Screening Tools May Detect Youth Alcohol and Cannabis Misuse

Laurie Barclay, MD

June 09, 2011

June 9, 2011 — Emergency department clinicians should use a 2-question instrument to detect youth alcohol misuse and a 1-question instrument to detect cannabis misuse, according to the results of a systematic review reported online June 6 in Pediatrics.

"Alcohol and other drug (AOD) misuse by youth is a significant public health concern," write Amanda S. Newton, PhD, RN, from the Department of Pediatrics, Faculty of Medicine and Dentistry at the University of Alberta in Edmonton, Canada, and colleagues. "Unanticipated treatment for AOD-related morbidities is often sought in hospital emergency departments (EDs). Screening instruments that rapidly identify patients who require further diagnostic evaluation and/or brief intervention are critically important."

The goal of the study was to summarize evidence on screening tools that may help emergency care clinicians to detect alcohol and other drug misuse in pediatric patients, using a search of 14 electronic databases including MEDLINE, EMBASE, and PsycINFO, as well as reference screening. Inclusion criteria for the review were psychometric and prospective diagnostic studies of instruments to identify alcohol and other drug misuse in patients 21 years or younger who were seen in the emergency department.

Two reviewers independently evaluated methodologic quality and extracted pertinent data, including validity and reliability data for psychometric studies. Sensitivity, specificity, and positive and negative likelihood ratios were used to measure instrument performance. Because of clinical and measurement heterogeneity, meta-analysis could not be conducted.

Of 1545 articles initially identified, only 6 studies, which assessed 11 instruments for universal or targeted screening of alcohol misuse, met inclusion criteria. For detection of alcohol abuse and dependence, instruments based on diagnostic criteria for alcohol and other drug disorders had an 88% sensitivity, 90% specificity, and a positive likelihood ratio of 8.80. For detection of cannabis use disorder, the sensitivity was 96%, specificity was 86%, and positive likelihood ratio was 6.83.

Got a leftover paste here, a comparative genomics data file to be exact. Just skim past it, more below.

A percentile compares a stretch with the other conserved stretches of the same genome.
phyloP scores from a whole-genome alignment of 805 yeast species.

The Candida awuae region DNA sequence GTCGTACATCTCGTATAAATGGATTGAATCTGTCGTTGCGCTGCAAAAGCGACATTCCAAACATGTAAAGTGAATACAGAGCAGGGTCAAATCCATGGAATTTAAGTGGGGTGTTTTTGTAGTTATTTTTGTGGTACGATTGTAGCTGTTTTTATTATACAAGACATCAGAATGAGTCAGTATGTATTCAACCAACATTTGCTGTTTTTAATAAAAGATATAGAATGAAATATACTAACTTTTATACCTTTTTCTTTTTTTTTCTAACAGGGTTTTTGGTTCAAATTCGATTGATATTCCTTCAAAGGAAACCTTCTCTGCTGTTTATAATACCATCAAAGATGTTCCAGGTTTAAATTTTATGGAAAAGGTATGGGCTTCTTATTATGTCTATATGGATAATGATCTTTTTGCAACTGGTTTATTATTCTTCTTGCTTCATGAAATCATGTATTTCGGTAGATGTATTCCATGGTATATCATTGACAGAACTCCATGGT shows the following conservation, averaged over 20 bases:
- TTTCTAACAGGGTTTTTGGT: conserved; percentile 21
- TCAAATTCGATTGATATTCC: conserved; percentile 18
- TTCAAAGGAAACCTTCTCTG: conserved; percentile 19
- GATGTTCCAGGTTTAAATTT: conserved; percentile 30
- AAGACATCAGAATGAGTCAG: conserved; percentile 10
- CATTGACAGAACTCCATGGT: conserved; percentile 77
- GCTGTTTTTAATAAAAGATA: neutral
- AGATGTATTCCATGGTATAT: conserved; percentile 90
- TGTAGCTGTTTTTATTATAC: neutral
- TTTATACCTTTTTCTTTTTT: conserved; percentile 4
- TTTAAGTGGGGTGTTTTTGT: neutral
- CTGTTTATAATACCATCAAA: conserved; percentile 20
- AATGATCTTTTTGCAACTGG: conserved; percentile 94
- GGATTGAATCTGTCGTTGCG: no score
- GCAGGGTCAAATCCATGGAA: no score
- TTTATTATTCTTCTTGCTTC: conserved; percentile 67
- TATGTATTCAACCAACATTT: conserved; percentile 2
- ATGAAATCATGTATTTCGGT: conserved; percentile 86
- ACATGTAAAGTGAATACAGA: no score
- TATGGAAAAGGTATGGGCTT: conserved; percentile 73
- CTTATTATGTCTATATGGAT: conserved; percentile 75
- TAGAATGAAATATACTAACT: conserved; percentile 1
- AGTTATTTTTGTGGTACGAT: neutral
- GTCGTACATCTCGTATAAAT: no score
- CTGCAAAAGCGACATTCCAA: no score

Limitations of this study include heterogeneity in instrument evaluation across the studies, failure of psychometric studies to examine interrater reliability, lack of blinding during data interpretation in diagnostic studies, and an unclear independence between the reference standard and the instrument being evaluated.

"On the basis of the current evidence, we recommend that emergency care clinicians use a 2-question instrument for detecting youth alcohol misuse and a 1-question instrument for detecting cannabis misuse," the study authors write. "Additional research is required to definitively answer whether these tools should be used as targeted or universal screening approaches in the ED."

Funding for this project was provided by a Knowledge Synthesis grant awarded from the Canadian Institutes of Health Research (CIHR). Dr. Newton holds a CIHR Career Development Award from the Canadian Child Health Clinician Scientist Program in partnership with the Sick-Kids Foundation, Child & Family Research Institute (British Columbia), Women & Children's Health Research Institute (Alberta), Manitoba Institute of Child Health. Another study author (T. Cameron Wild, PhD) is a Health Scholar with Alberta Innovates-Health Solutions. The remaining study authors have disclosed no relevant financial relationships.

Pediatrics. Published online June 6, 2011. Abstract

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